Threads implement their own stack - demonstration using program and diagram in java






Yes, Threads have their own stack. This is very interesting question, where interviewer tends to check your basic knowledge about how threads internally maintains their own stacks. I’ll be explaining you the concept by diagram.




Program used for demonstrating how threads implements their own stack >
class MyThread extends Thread{
   public void run(){
          System.out.println("in run() method");
   }
}

/** Copyright (c), AnkitMittal JavaMadeSoEasy.com */
public class MyClass {
   public static void main(String...args){
          System.out.println("In main() method");
          method1();
   }
  
   static void method1(){
          MyThread obj=new MyThread();  
          obj.start();
   }
}
/*OUTPUT
currentThreadName= main
in run() method
currentThreadName= Thread-1
*/




RELATED LINKS>

Thread basics >

What is thread in java

Thread states/ Thread life cycle in java

Difference between Process and Thread in java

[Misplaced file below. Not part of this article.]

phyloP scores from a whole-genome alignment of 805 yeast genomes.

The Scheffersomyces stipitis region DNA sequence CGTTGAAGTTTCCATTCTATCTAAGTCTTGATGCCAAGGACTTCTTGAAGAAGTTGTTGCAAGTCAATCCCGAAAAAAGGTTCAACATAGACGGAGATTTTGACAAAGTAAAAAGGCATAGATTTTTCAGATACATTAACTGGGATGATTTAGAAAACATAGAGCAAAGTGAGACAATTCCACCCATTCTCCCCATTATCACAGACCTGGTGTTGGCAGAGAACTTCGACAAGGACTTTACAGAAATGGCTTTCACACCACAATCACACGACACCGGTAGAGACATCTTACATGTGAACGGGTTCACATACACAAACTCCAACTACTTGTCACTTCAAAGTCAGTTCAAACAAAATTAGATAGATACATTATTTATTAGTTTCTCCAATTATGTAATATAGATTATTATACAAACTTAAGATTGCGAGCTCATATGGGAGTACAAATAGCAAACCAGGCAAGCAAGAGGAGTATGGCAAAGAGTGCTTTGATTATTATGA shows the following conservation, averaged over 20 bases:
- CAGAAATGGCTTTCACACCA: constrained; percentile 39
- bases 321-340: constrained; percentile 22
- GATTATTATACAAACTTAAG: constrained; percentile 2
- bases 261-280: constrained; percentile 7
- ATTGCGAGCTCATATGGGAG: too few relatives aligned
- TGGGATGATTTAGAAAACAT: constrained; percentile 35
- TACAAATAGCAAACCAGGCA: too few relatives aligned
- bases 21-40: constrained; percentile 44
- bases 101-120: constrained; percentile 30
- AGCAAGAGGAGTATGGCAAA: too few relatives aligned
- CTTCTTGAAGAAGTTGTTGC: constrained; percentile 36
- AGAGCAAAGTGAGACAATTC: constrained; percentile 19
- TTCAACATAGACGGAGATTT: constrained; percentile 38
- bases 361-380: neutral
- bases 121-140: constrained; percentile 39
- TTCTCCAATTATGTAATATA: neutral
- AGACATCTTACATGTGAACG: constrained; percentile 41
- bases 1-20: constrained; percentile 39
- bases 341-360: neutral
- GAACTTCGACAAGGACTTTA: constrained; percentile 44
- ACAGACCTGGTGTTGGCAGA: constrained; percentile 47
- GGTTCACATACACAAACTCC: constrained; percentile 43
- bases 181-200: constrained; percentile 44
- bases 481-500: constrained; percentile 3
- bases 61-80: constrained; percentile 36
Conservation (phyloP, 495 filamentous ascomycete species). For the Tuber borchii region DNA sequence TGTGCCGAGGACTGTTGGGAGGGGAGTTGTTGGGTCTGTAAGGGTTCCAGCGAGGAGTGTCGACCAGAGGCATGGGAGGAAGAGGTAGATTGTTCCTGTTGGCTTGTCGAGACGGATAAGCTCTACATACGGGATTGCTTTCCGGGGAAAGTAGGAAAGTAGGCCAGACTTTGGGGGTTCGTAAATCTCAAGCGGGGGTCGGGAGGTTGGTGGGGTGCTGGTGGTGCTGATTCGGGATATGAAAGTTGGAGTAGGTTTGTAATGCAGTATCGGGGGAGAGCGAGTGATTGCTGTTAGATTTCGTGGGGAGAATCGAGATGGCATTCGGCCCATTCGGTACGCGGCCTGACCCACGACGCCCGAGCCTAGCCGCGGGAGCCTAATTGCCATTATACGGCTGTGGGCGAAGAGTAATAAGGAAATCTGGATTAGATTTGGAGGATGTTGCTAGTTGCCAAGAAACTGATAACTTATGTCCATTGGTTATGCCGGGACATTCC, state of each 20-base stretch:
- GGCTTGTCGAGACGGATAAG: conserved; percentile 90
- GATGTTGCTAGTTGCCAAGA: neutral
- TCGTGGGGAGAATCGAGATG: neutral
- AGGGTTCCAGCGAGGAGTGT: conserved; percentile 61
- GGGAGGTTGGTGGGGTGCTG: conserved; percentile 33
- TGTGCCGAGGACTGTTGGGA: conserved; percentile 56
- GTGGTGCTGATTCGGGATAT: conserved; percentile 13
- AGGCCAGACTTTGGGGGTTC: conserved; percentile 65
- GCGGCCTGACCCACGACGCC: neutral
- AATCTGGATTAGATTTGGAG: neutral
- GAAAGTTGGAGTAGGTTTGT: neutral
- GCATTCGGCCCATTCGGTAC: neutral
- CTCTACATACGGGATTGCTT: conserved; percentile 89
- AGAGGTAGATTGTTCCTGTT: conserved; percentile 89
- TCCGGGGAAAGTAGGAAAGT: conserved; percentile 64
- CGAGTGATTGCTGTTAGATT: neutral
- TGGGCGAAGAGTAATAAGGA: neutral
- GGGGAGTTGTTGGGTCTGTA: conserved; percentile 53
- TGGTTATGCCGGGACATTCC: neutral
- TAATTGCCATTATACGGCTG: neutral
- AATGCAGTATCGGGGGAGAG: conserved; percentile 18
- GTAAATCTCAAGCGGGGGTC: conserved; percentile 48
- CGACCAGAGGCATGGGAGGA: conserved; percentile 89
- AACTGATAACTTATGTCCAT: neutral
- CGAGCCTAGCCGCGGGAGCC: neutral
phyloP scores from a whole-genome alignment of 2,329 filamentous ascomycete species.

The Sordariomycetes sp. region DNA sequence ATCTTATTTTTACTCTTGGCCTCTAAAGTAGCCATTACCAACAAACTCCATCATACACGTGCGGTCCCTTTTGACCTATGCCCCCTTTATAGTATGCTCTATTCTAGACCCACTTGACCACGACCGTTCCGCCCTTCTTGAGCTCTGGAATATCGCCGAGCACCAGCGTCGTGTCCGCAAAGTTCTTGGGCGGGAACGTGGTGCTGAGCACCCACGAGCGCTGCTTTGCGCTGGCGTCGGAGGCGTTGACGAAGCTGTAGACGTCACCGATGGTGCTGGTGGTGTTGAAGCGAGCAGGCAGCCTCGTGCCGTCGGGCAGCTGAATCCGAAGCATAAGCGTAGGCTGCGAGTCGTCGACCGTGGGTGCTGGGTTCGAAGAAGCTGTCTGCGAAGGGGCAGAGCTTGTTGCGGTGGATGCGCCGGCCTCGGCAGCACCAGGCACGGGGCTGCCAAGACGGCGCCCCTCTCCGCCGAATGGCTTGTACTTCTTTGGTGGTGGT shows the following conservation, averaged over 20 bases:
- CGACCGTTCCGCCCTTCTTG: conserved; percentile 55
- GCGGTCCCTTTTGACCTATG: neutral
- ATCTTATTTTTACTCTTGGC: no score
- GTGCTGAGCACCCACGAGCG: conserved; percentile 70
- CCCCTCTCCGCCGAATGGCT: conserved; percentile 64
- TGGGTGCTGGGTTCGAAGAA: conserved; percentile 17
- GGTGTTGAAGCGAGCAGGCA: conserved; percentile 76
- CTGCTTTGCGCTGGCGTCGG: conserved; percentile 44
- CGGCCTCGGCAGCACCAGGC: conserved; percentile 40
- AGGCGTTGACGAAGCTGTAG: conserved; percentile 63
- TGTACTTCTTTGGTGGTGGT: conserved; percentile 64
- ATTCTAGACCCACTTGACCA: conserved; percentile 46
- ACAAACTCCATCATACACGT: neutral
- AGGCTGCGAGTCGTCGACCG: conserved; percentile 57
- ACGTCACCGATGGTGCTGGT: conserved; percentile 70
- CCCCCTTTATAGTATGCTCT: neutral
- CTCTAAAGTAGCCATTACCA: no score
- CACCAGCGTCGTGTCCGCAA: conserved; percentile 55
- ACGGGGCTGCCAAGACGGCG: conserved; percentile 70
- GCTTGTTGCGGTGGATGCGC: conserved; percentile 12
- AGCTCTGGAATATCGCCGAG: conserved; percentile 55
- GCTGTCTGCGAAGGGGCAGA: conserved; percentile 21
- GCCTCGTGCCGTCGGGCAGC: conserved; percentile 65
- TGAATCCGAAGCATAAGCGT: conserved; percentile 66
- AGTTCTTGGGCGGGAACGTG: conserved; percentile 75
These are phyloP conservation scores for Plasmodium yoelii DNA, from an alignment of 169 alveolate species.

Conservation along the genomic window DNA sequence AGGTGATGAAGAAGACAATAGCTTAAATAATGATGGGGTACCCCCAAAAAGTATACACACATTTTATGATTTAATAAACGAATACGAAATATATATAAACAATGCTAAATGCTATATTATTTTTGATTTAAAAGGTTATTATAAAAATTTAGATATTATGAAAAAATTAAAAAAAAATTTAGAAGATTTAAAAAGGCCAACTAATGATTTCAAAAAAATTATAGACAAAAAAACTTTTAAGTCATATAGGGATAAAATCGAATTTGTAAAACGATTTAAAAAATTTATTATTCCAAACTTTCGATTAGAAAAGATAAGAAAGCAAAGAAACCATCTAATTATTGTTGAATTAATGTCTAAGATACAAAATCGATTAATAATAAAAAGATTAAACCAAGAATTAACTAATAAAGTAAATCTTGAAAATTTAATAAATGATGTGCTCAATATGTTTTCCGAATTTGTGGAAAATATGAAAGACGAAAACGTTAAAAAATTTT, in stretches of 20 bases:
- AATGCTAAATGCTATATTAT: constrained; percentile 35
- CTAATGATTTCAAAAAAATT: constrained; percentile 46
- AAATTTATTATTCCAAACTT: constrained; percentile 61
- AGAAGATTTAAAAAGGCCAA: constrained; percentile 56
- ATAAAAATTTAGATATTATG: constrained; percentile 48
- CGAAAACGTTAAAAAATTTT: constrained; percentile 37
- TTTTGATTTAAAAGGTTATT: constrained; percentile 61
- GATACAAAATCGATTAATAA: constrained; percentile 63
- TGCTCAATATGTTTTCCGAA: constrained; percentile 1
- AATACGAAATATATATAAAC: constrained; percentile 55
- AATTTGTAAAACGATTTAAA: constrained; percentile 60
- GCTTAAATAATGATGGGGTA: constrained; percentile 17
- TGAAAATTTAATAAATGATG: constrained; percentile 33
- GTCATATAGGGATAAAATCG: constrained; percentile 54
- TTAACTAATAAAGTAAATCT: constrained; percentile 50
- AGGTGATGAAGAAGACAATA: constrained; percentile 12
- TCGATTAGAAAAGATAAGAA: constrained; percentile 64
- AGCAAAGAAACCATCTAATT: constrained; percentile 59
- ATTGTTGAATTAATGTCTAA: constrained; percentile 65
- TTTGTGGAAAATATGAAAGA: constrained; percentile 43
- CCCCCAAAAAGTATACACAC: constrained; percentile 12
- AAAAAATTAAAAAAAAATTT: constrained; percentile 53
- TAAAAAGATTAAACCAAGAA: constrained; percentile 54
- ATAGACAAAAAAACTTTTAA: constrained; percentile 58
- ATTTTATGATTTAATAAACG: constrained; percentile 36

Implementing Threads in java by implementing Runnable interface and extending Thread class


DeadLock and it’s detection >

Deadlock in multithreading - program to form DeadLock, solving DeadLock, measures to avoid Deadlock.


Important Thread methods (salient features, usage with programs)>

Join() method - ensure all threads that started from main must end in order in which they started and also main should end in last. Types of join() method-10 salient features of join

Sleep() method in threads - 10 key features with programs

2 alternate ways to stop thread, as stop() method is deprecated

Using Suspend and resume method in threads


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